Lots of progress today! What a great day it was, this being my first boat, seeing the pieces some together and start to look like a boat was great!
As I said in my last post, I took some photos!
The frames do not look level because, well that aren't. They aren't glassed in place although they are close to where they should be. The main reason they look out of whack is because the boat itself isn't level.
I think today went pretty well in all, even though I did make one pretty big mistake... When I was cutting out the plywood pieces I somehow got confused and cut the certain panels out of the wrong pieces of plywood. (There are two thicknesses of plywood and I cut the panels that were supposed to be out of the thinner piece from the thicker piece and vice versa. But! I now have a set of stencils so I guess I will probably be making another PK 87.
I realized this mistake once I had stitched the two bottom panels and the bow and transom panels together. When I was about to put the side panels on, I said to myself, "Self, how in the world are you going to bend this thick plywood like it is supposed to be????". Then I checked the plans and realized my mistake and felt pretty dumb. Oh well, maybe that will be my "big mistake" in this project.
So I had to run out and get new plywood and cut out all of the panels again. But this time I had stencils so it wasn't as time consuming marking them out. I finished cutting the correct panels out at around 11 o'clock, nearly half a day wasted. But once I had the new panels the hull went together in no time!
Stitching the hull together was simple and quick. Then, one of my friends, Jarrod Davis, decided to come check out my project and ended up helping me until we left at 6:20 this evening, what great help he was too.
With Jarrod's help, we flipped the hull (it was extremely light weight) and applied the duct tape on the outside so that when we puddied the seems from the inside it wouldn't seap through. I am a little worried about how hard it will be to get this stuff off in the morning. I think the way I put the zip-ties on wasn't the best way. I had them where the bulky connection part was on the outside of the hull so that made taping it up a little tricky. We ended up having to cut slices in the tape beside each zip-tie so that the tape wouldn't let the puddy dry around the bulkyness of the tie leaving hardened epoxy bumps all over the hull. I think we solved the problem but I will see in the morning how it all worked out.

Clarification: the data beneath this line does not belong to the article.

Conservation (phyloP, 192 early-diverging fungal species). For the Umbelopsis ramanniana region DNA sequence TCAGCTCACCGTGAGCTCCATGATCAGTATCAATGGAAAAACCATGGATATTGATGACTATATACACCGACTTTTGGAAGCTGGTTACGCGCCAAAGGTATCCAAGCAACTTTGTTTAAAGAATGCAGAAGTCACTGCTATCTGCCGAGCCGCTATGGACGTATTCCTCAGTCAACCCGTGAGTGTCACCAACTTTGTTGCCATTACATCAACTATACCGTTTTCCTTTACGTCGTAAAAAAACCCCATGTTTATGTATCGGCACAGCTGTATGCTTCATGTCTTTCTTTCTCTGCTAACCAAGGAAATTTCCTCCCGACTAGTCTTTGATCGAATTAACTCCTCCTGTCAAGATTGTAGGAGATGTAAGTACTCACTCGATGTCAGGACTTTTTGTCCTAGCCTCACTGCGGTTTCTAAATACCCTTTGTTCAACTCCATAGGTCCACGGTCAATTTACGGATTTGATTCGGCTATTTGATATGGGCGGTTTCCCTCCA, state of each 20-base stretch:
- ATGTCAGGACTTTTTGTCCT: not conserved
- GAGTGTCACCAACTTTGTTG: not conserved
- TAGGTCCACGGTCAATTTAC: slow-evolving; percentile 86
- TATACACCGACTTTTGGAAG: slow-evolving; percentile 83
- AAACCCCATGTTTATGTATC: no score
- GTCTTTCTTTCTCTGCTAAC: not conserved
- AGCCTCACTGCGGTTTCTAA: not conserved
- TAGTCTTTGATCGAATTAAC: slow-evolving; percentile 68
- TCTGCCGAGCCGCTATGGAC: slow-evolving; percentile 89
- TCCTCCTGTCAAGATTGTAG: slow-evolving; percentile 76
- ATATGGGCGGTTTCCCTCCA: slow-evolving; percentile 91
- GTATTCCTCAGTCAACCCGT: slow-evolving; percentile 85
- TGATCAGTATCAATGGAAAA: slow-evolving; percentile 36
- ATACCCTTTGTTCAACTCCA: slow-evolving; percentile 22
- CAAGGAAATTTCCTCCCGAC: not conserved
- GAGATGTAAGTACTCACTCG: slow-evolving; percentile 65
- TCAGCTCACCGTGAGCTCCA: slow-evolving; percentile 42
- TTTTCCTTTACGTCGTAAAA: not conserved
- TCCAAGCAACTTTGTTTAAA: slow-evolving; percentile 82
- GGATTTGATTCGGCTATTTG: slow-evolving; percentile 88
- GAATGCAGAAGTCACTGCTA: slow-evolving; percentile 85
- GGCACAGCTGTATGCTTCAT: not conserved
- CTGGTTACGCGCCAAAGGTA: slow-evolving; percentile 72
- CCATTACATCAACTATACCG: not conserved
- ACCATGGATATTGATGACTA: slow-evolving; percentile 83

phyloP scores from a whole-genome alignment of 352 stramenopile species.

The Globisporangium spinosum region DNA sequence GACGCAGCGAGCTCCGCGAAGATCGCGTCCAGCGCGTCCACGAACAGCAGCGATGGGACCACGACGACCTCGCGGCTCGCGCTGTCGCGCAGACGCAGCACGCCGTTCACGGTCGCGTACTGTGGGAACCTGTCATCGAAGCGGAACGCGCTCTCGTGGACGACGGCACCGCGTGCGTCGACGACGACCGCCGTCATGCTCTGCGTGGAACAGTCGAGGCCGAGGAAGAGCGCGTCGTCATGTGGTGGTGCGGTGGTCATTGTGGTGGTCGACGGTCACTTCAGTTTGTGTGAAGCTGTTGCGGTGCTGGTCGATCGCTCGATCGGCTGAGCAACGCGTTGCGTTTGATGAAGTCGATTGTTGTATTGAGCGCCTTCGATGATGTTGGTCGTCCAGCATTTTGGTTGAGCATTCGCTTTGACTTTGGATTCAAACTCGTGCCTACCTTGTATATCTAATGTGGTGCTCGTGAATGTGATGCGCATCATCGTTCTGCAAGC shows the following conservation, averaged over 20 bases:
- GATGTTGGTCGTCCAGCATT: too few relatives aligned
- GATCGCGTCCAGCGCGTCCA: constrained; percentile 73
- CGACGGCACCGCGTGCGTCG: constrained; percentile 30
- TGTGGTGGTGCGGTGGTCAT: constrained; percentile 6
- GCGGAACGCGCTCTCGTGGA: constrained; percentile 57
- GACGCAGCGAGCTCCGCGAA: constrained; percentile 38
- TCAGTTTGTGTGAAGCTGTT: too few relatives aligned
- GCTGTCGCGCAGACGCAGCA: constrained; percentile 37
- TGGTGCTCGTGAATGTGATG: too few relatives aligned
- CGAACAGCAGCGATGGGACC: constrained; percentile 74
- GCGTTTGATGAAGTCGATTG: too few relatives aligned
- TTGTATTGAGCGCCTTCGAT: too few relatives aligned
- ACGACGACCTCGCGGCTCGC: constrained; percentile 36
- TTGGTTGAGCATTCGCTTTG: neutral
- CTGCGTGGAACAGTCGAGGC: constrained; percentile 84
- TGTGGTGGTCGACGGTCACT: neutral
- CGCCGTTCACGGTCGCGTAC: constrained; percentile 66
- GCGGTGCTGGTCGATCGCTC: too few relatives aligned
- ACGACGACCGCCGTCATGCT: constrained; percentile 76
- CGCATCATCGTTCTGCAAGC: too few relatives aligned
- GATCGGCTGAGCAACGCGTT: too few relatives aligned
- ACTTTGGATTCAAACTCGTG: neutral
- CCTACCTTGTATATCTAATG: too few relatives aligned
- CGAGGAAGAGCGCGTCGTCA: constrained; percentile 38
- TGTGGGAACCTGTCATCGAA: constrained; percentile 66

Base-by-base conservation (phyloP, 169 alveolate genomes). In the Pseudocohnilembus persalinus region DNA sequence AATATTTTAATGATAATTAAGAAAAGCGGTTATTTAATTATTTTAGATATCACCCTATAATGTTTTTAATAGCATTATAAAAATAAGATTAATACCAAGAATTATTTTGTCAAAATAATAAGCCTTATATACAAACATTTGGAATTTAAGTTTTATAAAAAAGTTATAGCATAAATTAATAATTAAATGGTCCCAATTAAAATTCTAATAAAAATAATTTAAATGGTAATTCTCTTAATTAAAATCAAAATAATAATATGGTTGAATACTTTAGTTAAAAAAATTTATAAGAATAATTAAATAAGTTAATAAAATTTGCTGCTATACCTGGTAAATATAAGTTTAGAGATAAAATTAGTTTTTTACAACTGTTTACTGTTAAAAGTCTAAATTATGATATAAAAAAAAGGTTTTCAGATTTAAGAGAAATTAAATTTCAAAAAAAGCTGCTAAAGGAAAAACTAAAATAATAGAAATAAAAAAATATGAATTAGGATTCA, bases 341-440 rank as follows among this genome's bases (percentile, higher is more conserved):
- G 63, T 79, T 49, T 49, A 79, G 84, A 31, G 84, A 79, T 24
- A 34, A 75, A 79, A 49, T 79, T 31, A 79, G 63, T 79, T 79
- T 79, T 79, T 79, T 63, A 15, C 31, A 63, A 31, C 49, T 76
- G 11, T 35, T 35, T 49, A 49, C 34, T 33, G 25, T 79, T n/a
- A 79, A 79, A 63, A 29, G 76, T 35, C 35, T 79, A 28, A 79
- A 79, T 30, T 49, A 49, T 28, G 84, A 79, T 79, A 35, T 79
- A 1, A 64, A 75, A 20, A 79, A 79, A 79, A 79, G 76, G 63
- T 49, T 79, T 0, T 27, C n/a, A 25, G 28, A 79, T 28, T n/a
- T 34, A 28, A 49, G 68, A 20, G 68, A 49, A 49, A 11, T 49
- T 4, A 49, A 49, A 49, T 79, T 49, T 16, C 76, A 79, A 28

But, when I think about it, the bulkyness of the tie on the inside of the hull could have been more trouble on the outside. Because puttying around what little bit of the tie that was showing was pretty thick, so maybe the bulkyness on the outside is the best way.
So, we brushed on epoxy resin everywhere that the fiberglass would be touching and then we puddied the seems. This went pretty quickly with the two of us working simutaneously.
One we finished applying the puddy we immediately began cutting and wetting out the fiberglass on the seams. This wasn't very difficult and I think it's easier to do it right after puddying so that the glass has something to stick to and hold it in position. Brushing the resin onto the fiberglass, "wetting it out", was pretty slow until one person started pouring the resin and the other quickly brushed it out. Once we started this method it really went fast.
Since I didn't put the frames in before I glassed the seems, I didn't want the hull to dry out of shape so we temporarily put the frames in place so that the hull will dry in the correct shape. Not sure if this makes a difference, but I didn't want it drying out of shape and then the frames not fit or the seems crack or fail when I forced the frames in.
That was it for the day and I think we got alot accomplished. With Jarrod there things spend up a good bit. Thanks man.